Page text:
When technology facilitates ICE raids that violate rights, who is responsible?

By: Jacinta Gonzalez
Español | Deutsch

Palantir has argued that its technology does not play an active role in deportations and the human rights violations that have occurred under the Trump administration, ...

Social media complicates mainstream media goals of pluralism and diversity

By: Maria Luisa Stasi & Pierre François Docquir
Español

Freedom of expression demands and facilitates the development of pluralistic media landscapes. But as more people get personalized news feeds from social media, ...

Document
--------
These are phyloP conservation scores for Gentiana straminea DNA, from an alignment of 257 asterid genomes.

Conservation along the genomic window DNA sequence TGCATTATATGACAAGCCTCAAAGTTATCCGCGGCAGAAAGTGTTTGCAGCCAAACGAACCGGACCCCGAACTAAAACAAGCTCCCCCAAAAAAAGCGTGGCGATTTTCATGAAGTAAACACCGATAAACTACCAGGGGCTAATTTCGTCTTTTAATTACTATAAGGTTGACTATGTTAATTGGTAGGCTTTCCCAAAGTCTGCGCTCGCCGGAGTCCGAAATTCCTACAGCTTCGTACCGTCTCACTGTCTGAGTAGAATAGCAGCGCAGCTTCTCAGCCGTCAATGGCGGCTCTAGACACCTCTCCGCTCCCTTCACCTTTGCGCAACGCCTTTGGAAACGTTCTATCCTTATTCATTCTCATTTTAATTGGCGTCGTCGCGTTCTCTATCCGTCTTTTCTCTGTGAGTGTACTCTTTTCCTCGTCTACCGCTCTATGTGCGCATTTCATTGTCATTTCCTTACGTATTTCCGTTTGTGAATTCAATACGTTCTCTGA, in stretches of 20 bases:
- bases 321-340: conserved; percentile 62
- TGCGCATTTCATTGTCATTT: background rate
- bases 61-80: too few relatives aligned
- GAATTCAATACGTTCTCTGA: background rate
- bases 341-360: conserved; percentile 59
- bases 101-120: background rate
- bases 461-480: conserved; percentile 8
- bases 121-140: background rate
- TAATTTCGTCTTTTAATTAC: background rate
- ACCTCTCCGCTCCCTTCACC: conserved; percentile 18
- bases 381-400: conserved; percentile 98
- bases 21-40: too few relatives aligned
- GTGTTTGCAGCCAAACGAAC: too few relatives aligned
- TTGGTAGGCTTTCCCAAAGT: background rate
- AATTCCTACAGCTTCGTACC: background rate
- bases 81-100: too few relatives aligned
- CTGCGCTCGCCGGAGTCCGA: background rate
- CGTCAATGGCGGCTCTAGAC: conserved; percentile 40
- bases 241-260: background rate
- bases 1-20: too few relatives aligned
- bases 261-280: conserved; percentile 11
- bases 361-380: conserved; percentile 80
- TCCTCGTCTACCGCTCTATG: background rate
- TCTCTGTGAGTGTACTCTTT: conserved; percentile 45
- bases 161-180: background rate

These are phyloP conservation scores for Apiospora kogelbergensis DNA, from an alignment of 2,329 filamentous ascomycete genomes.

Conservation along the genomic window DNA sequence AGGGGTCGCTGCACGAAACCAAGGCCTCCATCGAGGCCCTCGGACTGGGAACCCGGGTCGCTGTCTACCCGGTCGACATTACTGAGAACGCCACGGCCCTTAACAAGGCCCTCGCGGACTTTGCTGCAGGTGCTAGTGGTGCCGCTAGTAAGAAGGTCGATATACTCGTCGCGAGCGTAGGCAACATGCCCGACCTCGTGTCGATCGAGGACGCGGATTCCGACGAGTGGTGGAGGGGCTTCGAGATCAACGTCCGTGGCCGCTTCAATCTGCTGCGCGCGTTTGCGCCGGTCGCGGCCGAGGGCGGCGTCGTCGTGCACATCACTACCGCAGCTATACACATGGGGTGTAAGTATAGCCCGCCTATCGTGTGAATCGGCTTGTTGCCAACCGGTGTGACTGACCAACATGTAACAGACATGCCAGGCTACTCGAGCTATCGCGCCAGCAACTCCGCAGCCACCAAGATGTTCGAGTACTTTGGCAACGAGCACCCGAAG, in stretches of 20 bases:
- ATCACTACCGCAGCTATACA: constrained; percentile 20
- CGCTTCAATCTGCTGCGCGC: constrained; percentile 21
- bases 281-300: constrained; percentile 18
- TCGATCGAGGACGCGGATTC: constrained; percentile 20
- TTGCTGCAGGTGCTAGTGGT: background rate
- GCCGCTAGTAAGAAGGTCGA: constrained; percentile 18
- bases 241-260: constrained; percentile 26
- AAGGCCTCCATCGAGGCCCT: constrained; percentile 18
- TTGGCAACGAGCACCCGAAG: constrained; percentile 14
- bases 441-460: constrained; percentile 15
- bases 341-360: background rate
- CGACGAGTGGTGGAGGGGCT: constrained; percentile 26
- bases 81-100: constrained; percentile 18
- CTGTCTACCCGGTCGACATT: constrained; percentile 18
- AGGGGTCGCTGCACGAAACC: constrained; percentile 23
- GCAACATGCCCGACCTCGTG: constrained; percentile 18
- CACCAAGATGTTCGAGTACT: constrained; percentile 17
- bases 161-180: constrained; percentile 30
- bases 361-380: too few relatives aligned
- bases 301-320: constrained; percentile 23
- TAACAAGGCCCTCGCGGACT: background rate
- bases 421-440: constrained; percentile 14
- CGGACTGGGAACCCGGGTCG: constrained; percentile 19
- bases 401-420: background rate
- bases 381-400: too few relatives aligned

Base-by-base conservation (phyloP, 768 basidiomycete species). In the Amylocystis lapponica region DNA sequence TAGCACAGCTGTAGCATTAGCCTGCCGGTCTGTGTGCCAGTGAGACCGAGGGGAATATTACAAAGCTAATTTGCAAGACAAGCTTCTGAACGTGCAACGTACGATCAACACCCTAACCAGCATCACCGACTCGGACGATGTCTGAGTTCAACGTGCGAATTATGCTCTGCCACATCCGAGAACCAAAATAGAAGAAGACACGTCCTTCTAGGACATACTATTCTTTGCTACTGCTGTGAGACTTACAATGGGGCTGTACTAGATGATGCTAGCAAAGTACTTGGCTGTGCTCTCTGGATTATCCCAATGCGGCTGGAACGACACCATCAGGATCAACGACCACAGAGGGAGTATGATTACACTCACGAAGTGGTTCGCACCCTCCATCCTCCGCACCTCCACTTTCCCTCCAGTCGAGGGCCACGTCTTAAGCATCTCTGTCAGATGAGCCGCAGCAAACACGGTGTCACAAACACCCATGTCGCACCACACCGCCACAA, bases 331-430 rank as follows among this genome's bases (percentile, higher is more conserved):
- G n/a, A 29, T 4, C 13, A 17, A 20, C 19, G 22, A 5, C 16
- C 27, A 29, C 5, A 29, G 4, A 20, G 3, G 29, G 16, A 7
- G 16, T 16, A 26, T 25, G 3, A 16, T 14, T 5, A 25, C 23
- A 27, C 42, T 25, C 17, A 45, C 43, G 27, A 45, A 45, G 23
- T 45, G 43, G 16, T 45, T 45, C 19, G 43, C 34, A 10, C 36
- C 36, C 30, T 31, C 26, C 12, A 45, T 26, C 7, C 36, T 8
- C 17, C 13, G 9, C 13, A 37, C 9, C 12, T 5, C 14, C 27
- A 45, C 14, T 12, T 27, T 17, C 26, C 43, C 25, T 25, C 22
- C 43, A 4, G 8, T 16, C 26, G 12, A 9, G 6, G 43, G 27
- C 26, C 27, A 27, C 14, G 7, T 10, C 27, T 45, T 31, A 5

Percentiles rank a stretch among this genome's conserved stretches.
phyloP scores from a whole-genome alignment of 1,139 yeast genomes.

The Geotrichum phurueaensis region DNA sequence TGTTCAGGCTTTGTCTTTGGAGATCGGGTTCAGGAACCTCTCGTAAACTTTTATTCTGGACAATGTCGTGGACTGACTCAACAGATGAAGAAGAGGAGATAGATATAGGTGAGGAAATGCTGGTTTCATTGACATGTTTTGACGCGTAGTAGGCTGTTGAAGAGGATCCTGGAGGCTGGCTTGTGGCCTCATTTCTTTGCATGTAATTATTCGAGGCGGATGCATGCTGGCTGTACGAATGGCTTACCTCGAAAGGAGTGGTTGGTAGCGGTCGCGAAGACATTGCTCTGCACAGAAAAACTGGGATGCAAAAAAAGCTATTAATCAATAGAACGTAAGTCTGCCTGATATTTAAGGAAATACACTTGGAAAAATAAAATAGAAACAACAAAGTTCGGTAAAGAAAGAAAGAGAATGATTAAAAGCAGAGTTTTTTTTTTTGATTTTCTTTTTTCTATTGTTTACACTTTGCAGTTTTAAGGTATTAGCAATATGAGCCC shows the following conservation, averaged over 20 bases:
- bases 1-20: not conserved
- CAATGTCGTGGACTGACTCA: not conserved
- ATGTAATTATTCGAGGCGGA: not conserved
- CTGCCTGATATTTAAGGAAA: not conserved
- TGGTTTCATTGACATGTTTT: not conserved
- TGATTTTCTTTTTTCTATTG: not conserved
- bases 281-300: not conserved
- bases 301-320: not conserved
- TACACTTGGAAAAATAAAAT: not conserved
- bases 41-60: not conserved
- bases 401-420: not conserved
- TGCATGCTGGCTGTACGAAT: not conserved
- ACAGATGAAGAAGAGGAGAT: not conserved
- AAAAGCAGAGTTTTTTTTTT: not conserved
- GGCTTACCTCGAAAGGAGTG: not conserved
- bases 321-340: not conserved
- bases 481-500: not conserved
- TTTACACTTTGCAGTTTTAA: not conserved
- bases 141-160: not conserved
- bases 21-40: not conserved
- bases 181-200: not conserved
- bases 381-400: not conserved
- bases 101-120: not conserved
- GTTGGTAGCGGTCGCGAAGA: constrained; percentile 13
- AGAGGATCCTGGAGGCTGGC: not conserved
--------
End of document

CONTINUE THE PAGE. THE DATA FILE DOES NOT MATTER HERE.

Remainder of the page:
What the “digital welfare state” really means for human rights

By: Philip Alston
Español

The digitalization of welfare is presented as an altruistic and noble enterprise designed to ensure that citizens benefit from new technologies. In reality, it ...

Putting human rights law at the core of debates on online political campaigning

By: Kate Jones
Español | Français

To date, it’s been left to the tech companies to set limits on online political campaigning. Governments need to step in and to use human rights law as a framework ...

WhatsApp sues NSO Group: is this what it takes to hold surveillance tech to account?

By: Ana Zbona & Phil Bloomer

A lawsuit exposing the use of surveillance software to target human rights defenders shows the urgent need for better regulation.

Protecting children’s digital bodies through rights

By: Kristin Bergtora Sandvik
Español | العربية